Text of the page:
Heirs of British slaveowner to apologise for slavery, indentureship

Last Updated on Thursday, 24 August 2023, 14:44 by Denis Chabrol

John Gladstone who owned 2,500 enslaved Africans on his plantations

The heirs of late British slaveowner, John Gladstone, are to also apologise for both slavery and indentureship, the University of Guyana (UG) said on Thursday.

The apology is scheduled to be issued in Friday morning at the University of GGuyan’s launch of Centre of Migration and Diaspora Studies.

“The University of Guyana wishes to clarify that the apology it helped negotiate with the Gladstone heirs for Guyana includes slavery and indentureship since the particular ancestor was integrally involved in both,” UG said.

In an earlier release the University had indicated that the John Gladstone-owned plantations and managed several others not owned by him.

Quamina and his son John, who led the 1823 uprisings, which are being commemorated this month were enslaved on Gladstone Plantations amongst thousands of others. The University itself is founded on plantation lands upon which part of the revolutions were enacted.

The Gladstone ancestor is also recorded as “ one of the initiators of schemes for the exporting of indentured labor to the Caribbean” (

It is also indicated their ancestor John Gladstone who died in 1851, might have owned the Whitby and Hesperus, the ships which transported the first East Indian Indentured to Guyana.

The Gladstone family, which includes several historians will in fact offer an apology given the role their ancestors would have played here.
The short formal ceremony begins at 9:00 hrs. at the George Walcott Lecture Theatre at the University’s Turkeyen Campus on Friday, August 25, 2023.

All groups from all umbrella bodies from ethnic and other cultural groups on all sides have been invited at hear the apology.

After the formal ceremony, the moment will be marked by an inter-generational dialogue between University of Guyana students and youthful members of the Gladstone family; a linking of the University of Guyana Library with digital archives of the Council of World Missions and an exhibition of scholarly work by University of Guyana scholars throughout the day on the subject matter.

The University reasserts that no financial negotiations of any kind regarding reparations were discussed or agreed upon with the Gladstone heirs. “Reparation payments are not within the purview of the University and therefore cannot be part of any conversations between the national academic institution and the Gladstones,” UG added.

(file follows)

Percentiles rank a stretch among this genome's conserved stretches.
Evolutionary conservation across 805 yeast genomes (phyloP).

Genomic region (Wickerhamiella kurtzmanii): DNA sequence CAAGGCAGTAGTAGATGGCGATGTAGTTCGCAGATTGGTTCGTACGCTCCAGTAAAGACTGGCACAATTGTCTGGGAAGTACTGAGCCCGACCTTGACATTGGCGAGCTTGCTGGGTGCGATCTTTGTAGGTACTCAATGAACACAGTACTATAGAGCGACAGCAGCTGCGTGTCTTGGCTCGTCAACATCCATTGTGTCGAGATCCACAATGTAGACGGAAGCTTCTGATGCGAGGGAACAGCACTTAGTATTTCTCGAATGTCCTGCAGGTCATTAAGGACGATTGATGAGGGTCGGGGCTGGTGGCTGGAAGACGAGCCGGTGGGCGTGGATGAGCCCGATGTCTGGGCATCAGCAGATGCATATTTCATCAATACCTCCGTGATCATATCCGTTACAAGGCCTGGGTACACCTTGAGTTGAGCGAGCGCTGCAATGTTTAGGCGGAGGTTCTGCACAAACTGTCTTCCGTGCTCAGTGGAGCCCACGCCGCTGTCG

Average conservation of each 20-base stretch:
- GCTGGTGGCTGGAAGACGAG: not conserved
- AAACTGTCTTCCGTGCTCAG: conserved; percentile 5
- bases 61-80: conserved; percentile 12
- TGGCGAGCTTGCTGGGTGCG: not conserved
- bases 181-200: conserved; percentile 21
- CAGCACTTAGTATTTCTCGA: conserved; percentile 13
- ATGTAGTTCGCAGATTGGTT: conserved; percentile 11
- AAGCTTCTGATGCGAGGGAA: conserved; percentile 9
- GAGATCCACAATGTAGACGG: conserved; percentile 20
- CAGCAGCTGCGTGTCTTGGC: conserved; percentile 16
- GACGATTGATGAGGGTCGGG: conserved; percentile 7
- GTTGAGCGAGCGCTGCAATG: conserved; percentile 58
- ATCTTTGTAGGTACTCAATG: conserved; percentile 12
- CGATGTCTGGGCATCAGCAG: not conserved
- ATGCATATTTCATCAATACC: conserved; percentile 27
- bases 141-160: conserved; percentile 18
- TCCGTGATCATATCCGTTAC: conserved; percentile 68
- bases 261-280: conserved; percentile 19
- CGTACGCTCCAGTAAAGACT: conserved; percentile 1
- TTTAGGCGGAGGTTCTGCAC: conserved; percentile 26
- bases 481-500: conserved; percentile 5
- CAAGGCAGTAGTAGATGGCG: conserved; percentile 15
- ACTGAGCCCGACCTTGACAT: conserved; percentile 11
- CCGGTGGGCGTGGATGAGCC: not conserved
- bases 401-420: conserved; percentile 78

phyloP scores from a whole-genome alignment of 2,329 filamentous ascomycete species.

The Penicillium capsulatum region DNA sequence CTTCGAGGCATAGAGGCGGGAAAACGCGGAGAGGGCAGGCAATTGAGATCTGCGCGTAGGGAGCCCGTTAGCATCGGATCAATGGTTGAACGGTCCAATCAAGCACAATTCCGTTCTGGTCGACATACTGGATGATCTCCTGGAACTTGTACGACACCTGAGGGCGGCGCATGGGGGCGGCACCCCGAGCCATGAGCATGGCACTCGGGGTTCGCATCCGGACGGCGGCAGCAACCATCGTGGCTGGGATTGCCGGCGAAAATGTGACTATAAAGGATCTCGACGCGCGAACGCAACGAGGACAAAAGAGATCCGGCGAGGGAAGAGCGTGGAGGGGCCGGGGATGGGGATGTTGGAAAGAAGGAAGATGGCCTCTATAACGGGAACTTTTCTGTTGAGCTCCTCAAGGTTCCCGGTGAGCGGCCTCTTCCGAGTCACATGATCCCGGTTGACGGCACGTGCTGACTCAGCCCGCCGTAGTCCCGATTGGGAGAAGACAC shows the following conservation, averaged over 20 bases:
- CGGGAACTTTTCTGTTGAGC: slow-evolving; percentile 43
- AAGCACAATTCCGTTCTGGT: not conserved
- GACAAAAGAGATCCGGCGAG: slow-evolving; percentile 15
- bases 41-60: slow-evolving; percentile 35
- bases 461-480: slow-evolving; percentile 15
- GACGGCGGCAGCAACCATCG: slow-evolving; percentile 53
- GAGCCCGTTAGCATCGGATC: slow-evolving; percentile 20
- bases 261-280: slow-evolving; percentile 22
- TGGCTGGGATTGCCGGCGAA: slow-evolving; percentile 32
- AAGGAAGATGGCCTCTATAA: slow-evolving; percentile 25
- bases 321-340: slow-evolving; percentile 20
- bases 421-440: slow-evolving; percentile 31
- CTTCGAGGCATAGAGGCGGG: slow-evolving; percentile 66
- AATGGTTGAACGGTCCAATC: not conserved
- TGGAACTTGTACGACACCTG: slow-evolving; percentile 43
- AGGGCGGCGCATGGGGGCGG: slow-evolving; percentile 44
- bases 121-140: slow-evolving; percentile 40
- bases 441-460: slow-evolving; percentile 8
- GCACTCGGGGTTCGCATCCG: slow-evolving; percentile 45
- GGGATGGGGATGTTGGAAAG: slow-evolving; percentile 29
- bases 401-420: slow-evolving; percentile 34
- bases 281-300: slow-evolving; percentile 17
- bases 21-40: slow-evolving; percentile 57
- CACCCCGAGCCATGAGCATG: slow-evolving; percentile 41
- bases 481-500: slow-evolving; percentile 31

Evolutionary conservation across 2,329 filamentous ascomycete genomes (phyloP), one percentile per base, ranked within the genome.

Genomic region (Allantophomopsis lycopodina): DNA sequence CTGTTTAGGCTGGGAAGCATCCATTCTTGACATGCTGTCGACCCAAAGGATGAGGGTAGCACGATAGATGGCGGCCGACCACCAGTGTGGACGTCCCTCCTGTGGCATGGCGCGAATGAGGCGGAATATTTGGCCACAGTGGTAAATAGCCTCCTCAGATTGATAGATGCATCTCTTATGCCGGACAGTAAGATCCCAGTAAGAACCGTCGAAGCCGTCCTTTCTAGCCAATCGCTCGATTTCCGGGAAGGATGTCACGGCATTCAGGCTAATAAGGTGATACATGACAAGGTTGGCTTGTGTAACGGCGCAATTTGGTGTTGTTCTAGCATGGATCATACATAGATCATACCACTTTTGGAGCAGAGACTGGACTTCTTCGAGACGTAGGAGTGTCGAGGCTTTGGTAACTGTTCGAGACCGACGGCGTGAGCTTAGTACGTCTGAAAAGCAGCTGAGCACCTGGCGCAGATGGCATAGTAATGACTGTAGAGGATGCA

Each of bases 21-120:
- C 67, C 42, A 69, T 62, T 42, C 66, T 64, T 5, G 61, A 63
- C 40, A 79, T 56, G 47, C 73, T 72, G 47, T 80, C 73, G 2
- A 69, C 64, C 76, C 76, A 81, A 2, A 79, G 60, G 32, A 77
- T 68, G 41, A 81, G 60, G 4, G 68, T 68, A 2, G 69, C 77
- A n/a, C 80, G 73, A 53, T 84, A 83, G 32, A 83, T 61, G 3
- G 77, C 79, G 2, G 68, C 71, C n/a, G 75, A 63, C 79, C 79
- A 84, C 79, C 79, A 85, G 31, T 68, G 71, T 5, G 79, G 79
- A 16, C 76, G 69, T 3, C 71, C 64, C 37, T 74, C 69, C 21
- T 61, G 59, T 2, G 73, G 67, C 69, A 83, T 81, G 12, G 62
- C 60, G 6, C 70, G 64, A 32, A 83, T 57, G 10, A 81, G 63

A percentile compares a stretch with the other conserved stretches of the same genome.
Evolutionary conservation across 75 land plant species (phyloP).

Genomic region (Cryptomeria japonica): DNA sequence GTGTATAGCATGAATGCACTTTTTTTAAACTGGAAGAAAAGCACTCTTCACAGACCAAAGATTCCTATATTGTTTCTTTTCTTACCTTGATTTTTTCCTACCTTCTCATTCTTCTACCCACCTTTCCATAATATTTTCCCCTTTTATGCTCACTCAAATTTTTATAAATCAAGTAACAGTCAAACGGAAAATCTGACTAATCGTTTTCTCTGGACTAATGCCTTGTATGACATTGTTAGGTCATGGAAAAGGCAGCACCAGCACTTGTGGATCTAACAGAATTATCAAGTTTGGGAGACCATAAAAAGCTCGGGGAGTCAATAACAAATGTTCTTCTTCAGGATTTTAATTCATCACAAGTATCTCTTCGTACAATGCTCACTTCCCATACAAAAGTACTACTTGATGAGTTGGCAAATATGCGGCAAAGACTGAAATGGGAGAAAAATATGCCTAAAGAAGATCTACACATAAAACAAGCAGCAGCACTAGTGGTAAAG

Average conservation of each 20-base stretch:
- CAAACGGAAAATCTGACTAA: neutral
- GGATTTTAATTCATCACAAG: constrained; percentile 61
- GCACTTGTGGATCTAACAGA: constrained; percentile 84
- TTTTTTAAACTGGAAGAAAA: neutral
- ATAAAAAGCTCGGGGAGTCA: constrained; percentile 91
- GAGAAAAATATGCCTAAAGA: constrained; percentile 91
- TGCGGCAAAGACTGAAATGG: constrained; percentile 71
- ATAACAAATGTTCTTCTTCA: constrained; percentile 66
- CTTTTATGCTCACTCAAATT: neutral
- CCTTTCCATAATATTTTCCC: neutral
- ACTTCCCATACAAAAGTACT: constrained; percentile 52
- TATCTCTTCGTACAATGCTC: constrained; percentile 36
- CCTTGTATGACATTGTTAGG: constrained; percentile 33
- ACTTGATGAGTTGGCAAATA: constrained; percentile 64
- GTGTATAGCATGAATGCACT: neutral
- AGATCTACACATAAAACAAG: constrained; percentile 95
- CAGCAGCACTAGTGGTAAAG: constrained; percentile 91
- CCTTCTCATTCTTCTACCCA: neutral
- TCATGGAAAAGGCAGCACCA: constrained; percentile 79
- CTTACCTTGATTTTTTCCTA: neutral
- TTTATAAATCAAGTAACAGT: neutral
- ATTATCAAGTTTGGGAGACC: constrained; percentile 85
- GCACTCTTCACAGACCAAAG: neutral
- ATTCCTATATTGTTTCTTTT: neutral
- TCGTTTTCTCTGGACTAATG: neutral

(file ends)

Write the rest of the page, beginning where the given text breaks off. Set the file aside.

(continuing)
UG says it is unclear whether an amount of 100,000 pounds accepted by the Government of Grenada from the Trevelyan Family might have become infused into a story about Guyana which was carried by international news since the University was not the source of the international news stories.

The Gladstone family who are arriving upon the invitation of the University of Guyana have for decades been supporting educational, historical and cultural projects through grants which are divorced from reparations which have benefitted other Universities given the important role of Universities in the illumination and removal of systems of oppression.

The University of Guyana says it wishes to assure the public that as the national University it continues to be focused upon positive and respectful projects based on evidence, historical fact, fairness and respect for all our peoples.

The University says it looks forward to this moment as one of the national recognition of the origins of our national trauma as well as our resilience, and to contribute to processes of personal and national healing, introspection and unity.

UG says the Gladstone family apology is noted as an important first step in the process of reparation, official acceptance of historical culpabilities and the dismantling of systems which perpetuate these legacies today.
The public is invited to attend virtually or in person. For Virtual registration please use this:

The Diaspora and Migration Centre is set up to pursue five  specific areas of research interest including, but not limited to Diaspora and Migration in and around Academia, Youth, Technology and Vulnerable Communities, Indigeneity, Indentureship and Slavery as specific and integral aspects of dispersion. The research track for Slavery and indentureship is the reason why it was deemed appropriate to launch the Diaspora and Migration Centre (MiDias) in this historically auspicious month in regard to the emancipation of enslaved peoples as well as the 200th anniversary of the 1823 Slave Revolution in Demerara. ENDS